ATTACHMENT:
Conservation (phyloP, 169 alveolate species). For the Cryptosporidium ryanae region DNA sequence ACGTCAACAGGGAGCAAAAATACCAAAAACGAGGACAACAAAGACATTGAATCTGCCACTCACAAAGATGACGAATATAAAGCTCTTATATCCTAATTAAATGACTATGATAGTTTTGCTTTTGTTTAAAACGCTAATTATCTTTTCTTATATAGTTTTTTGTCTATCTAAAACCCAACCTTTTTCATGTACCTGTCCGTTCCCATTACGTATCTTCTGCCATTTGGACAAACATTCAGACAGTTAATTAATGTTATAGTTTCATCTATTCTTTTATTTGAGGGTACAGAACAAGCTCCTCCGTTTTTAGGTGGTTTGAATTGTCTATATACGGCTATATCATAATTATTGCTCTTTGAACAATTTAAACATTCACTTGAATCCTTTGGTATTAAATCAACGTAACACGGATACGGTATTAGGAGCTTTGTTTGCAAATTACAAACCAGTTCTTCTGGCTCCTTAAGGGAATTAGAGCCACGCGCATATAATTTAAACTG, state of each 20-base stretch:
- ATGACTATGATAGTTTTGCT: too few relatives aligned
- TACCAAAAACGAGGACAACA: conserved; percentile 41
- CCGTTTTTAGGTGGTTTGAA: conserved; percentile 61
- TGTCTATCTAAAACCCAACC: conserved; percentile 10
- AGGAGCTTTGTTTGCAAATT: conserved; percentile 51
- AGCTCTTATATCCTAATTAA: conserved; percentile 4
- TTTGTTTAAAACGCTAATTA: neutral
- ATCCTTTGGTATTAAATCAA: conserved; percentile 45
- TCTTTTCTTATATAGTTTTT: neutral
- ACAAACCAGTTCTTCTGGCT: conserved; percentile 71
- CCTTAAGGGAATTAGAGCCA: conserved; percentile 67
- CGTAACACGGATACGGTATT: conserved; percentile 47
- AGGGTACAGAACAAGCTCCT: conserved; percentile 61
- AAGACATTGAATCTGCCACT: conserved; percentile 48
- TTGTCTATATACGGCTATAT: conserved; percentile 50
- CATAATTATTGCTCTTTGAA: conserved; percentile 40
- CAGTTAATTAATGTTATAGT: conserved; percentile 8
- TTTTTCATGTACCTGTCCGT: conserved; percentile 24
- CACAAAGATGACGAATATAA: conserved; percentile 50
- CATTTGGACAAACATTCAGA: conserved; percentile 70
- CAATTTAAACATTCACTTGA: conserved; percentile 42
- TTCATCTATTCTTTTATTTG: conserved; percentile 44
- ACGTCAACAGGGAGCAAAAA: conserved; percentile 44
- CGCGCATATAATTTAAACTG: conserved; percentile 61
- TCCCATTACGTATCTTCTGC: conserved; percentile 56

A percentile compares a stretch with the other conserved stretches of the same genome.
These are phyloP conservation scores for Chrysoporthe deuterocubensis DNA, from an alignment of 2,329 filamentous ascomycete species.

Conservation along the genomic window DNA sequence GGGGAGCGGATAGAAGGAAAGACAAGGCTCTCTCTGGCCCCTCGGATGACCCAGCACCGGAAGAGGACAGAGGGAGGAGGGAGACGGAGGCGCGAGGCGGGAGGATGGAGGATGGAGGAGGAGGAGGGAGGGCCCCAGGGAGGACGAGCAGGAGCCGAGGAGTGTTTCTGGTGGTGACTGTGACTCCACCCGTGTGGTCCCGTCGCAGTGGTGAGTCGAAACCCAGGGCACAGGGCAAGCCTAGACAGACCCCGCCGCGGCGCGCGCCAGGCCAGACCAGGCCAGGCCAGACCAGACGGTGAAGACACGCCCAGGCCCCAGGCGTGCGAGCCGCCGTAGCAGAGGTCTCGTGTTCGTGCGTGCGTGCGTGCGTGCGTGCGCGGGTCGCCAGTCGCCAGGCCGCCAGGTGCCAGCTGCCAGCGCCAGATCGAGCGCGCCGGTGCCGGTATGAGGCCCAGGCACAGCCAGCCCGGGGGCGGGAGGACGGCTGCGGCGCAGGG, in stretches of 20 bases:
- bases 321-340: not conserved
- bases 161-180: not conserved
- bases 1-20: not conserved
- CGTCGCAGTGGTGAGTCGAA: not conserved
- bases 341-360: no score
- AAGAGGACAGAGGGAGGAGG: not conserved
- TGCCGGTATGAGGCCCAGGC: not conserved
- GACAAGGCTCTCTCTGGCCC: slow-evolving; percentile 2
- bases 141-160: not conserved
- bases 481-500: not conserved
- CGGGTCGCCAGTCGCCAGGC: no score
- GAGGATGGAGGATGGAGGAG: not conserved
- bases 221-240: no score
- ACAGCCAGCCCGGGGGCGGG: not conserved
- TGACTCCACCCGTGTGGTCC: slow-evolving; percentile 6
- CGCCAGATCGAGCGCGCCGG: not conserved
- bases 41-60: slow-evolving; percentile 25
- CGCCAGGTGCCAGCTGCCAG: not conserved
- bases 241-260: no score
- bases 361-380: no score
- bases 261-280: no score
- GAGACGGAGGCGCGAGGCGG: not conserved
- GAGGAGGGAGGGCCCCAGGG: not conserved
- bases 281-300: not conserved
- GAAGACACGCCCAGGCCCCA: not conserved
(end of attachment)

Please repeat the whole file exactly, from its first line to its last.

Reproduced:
Conservation (phyloP, 169 alveolate species). For the Cryptosporidium ryanae region DNA sequence ACGTCAACAGGGAGCAAAAATACCAAAAACGAGGACAACAAAGACATTGAATCTGCCACTCACAAAGATGACGAATATAAAGCTCTTATATCCTAATTAAATGACTATGATAGTTTTGCTTTTGTTTAAAACGCTAATTATCTTTTCTTATATAGTTTTTTGTCTATCTAAAACCCAACCTTTTTCATGTACCTGTCCGTTCCCATTACGTATCTTCTGCCATTTGGACAAACATTCAGACAGTTAATTAATGTTATAGTTTCATCTATTCTTTTATTTGAGGGTACAGAACAAGCTCCTCCGTTTTTAGGTGGTTTGAATTGTCTATATACGGCTATATCATAATTATTGCTCTTTGAACAATTTAAACATTCACTTGAATCCTTTGGTATTAAATCAACGTAACACGGATACGGTATTAGGAGCTTTGTTTGCAAATTACAAACCAGTTCTTCTGGCTCCTTAAGGGAATTAGAGCCACGCGCATATAATTTAAACTG, state of each 20-base stretch:
- ATGACTATGATAGTTTTGCT: too few relatives aligned
- TACCAAAAACGAGGACAACA: conserved; percentile 41
- CCGTTTTTAGGTGGTTTGAA: conserved; percentile 61
- TGTCTATCTAAAACCCAACC: conserved; percentile 10
- AGGAGCTTTGTTTGCAAATT: conserved; percentile 51
- AGCTCTTATATCCTAATTAA: conserved; percentile 4
- TTTGTTTAAAACGCTAATTA: neutral
- ATCCTTTGGTATTAAATCAA: conserved; percentile 45
- TCTTTTCTTATATAGTTTTT: neutral
- ACAAACCAGTTCTTCTGGCT: conserved; percentile 71
- CCTTAAGGGAATTAGAGCCA: conserved; percentile 67
- CGTAACACGGATACGGTATT: conserved; percentile 47
- AGGGTACAGAACAAGCTCCT: conserved; percentile 61
- AAGACATTGAATCTGCCACT: conserved; percentile 48
- TTGTCTATATACGGCTATAT: conserved; percentile 50
- CATAATTATTGCTCTTTGAA: conserved; percentile 40
- CAGTTAATTAATGTTATAGT: conserved; percentile 8
- TTTTTCATGTACCTGTCCGT: conserved; percentile 24
- CACAAAGATGACGAATATAA: conserved; percentile 50
- CATTTGGACAAACATTCAGA: conserved; percentile 70
- CAATTTAAACATTCACTTGA: conserved; percentile 42
- TTCATCTATTCTTTTATTTG: conserved; percentile 44
- ACGTCAACAGGGAGCAAAAA: conserved; percentile 44
- CGCGCATATAATTTAAACTG: conserved; percentile 61
- TCCCATTACGTATCTTCTGC: conserved; percentile 56

A percentile compares a stretch with the other conserved stretches of the same genome.
These are phyloP conservation scores for Chrysoporthe deuterocubensis DNA, from an alignment of 2,329 filamentous ascomycete species.

Conservation along the genomic window DNA sequence GGGGAGCGGATAGAAGGAAAGACAAGGCTCTCTCTGGCCCCTCGGATGACCCAGCACCGGAAGAGGACAGAGGGAGGAGGGAGACGGAGGCGCGAGGCGGGAGGATGGAGGATGGAGGAGGAGGAGGGAGGGCCCCAGGGAGGACGAGCAGGAGCCGAGGAGTGTTTCTGGTGGTGACTGTGACTCCACCCGTGTGGTCCCGTCGCAGTGGTGAGTCGAAACCCAGGGCACAGGGCAAGCCTAGACAGACCCCGCCGCGGCGCGCGCCAGGCCAGACCAGGCCAGGCCAGACCAGACGGTGAAGACACGCCCAGGCCCCAGGCGTGCGAGCCGCCGTAGCAGAGGTCTCGTGTTCGTGCGTGCGTGCGTGCGTGCGTGCGCGGGTCGCCAGTCGCCAGGCCGCCAGGTGCCAGCTGCCAGCGCCAGATCGAGCGCGCCGGTGCCGGTATGAGGCCCAGGCACAGCCAGCCCGGGGGCGGGAGGACGGCTGCGGCGCAGGG, in stretches of 20 bases:
- bases 321-340: not conserved
- bases 161-180: not conserved
- bases 1-20: not conserved
- CGTCGCAGTGGTGAGTCGAA: not conserved
- bases 341-360: no score
- AAGAGGACAGAGGGAGGAGG: not conserved
- TGCCGGTATGAGGCCCAGGC: not conserved
- GACAAGGCTCTCTCTGGCCC: slow-evolving; percentile 2
- bases 141-160: not conserved
- bases 481-500: not conserved
- CGGGTCGCCAGTCGCCAGGC: no score
- GAGGATGGAGGATGGAGGAG: not conserved
- bases 221-240: no score
- ACAGCCAGCCCGGGGGCGGG: not conserved
- TGACTCCACCCGTGTGGTCC: slow-evolving; percentile 6
- CGCCAGATCGAGCGCGCCGG: not conserved
- bases 41-60: slow-evolving; percentile 25
- CGCCAGGTGCCAGCTGCCAG: not conserved
- bases 241-260: no score
- bases 361-380: no score
- bases 261-280: no score
- GAGACGGAGGCGCGAGGCGG: not conserved
- GAGGAGGGAGGGCCCCAGGG: not conserved
- bases 281-300: not conserved
- GAAGACACGCCCAGGCCCCA: not conserved